A devout writer declares that “She is the only refuge of those who have offended God, the asylum of all who are oppressed by temptation, calamity, or persecution. The Mother is all mercy, benignity, and sweetness, not only to the just, but also to despairing sinners; so that no sooner does She perceive them coming to Her, and seeking Her health from their hearts, than She aids them, welcomes them, and obtains their pardon from Her Son. She knows not how to despise any one, however unworthy he may be of mercy, and therefore denies Her protection to none; She consoles all, and is no sooner called upon than She helps whoever it may be that invokes Her. She by Her sweetness often awakens and draws sinners to Her devotion who are the most at enmity with God ad the most deeply plunged in the lethargy of sin; and then, by the same means, She excites them effectually, and prepares them for grace, and thus renders them fit for the kingdom of heaven… It is impossible for any one to perish who attentively, and with humility, cultivates devotion towards this divine Mother.”
In the Book of Ecclesiasticus, May is called a plane-tree: As a plane-tree I was exalted (24.19). And She is so-called that sinners may understand that as the plane-tree gives shelter to travelers from the heat of the sun, so does Mary invite them to take shelter under Her protection from the wrath of God, justly enkindled against them. St. Bonaventure remarks that the Prophet Isaias complained of the times in which he lived, saying, Behold Thou art angry, and we have sinned… there is none… that riseth up and taketh hold of thee (64.5). And then he makes the following commentary: “It is true, O Lord, that at the time there was none to raise up sinners and withhold Thy wrath, for Mary was not yet born; before Mary there was no one who could thus dare to restrain the arm of God. But now, if God is angry with a sinner, and Mary takes him under Her protection, She withholds the avenging arm of Her Son, and saves him. Richard of St. Laurence says that “God, before the birth of Mary, complained by the mouth of the Prophet Ezechiel that there was no one to rise up and withhold Him from chastising sinners, but that He could find no one, for this office was reserved for Our Blessed Lady, who withholds His arm until He is pacified [so to speak].”
This Mother of mercy has so great a desire to save the most abandoned sinners, that She Herself goes in search of them, in order to help them; and if they have recourse to Her, She knows how to find the means to render them acceptable to God. The Patriarch Isaac, desiring to eat of some wild animal, promised his blessing to his son Esau on his procuring this food for him; but Rebecca, who was anxious that her other son Jacob should receive the blessing, called him and said, Go thy way to the flock, bring me two kids of the best, that I may make of them meat for thy father, such as he gladly eateth (Gen. 27.9). St. Antoninus says, “that Rebecca was a figure of Mary, who commands the angels to bring Her sinners (meant by kids), that She may adorn them in such a way (by obtaining for them sorrow and purpose of amendment) as to render them dear and acceptable to the Lord.”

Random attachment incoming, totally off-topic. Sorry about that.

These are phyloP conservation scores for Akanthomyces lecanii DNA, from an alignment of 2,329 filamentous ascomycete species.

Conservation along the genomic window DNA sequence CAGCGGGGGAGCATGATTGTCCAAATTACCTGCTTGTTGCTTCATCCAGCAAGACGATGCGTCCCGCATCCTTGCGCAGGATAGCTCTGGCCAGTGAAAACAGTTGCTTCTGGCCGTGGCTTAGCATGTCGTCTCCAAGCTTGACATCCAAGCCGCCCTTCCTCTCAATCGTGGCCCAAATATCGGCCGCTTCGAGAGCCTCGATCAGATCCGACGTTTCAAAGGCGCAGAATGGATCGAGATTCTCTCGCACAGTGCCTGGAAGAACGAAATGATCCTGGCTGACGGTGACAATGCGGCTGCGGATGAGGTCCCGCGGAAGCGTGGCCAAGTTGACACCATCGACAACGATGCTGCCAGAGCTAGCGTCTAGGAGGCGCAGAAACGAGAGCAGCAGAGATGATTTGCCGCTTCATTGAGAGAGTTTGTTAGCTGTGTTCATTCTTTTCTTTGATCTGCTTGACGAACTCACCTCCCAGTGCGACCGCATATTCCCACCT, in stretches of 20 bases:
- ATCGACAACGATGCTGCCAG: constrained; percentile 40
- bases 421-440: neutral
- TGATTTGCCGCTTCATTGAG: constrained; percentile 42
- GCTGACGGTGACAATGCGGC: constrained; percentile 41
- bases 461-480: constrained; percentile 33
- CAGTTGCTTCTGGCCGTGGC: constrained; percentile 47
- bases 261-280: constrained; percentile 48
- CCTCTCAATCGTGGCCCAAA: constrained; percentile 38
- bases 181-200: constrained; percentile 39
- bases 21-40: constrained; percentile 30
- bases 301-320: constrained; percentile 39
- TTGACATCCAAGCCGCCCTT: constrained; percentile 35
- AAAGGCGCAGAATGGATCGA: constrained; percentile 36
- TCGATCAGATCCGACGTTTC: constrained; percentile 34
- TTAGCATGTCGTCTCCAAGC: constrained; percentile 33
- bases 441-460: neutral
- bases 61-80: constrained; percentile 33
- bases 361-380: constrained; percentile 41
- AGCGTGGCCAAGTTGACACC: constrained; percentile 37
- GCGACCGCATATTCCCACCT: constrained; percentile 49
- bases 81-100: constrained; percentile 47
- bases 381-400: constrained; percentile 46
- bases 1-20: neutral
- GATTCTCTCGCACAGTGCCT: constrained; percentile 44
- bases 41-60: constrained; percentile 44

The Blessed Virgin Herself revealed to St. Bridget “that there is no sinner in the world, however much he may at enmity with God, who does not return to Him and recover His grace, if he has recourse to Her and asks Her assistance.” The same St. Bridget one day heard Jesus Christ address His Mother, and say the “She would be ready to obtain the grace of God for Lucifer himself, if only he humbles himself so far as to seek Her aid.” That proud spirit will never humble himself so far as to implore the protection of Mary.
Noah’s ark was a true figure of Mary; for as in it all kinds of beasts were saved, so under the mantle of Mary all sinners, who by their vices and sensuality are already like beasts, find refuge; but with this difference… that “while the brutes that entered the Ark remained brutes, the wolf remaining a wolf, and a tiger a tiger, under the mantle of Mary, on the other hand, the wolf becomes a lamb, and the tiger a dove.”
It is related also in the Sacred Scriptures that Booz allowed Ruth to gather the ears of corn, after the reapers (Ruth 2.3). St. Bonaventure says, “that as Ruth found favor with Booz, so has Mary found favor with Our Lord, and is also allowed to gather the ears of corn after the reapers. The reapers followed by Mary are all evangelical laborers, missionaries, preachers, and confessors, who are constantly reaping souls for God. But there are some hardened and rebellious souls which are abandoned even by these. To Mary alone it is granted to save them by Her powerful intercession.” Truly unfortunate are they if they do not allow themselves to be gathered, even by this most sweet Lady. They will indeed be most certainly lost and accursed.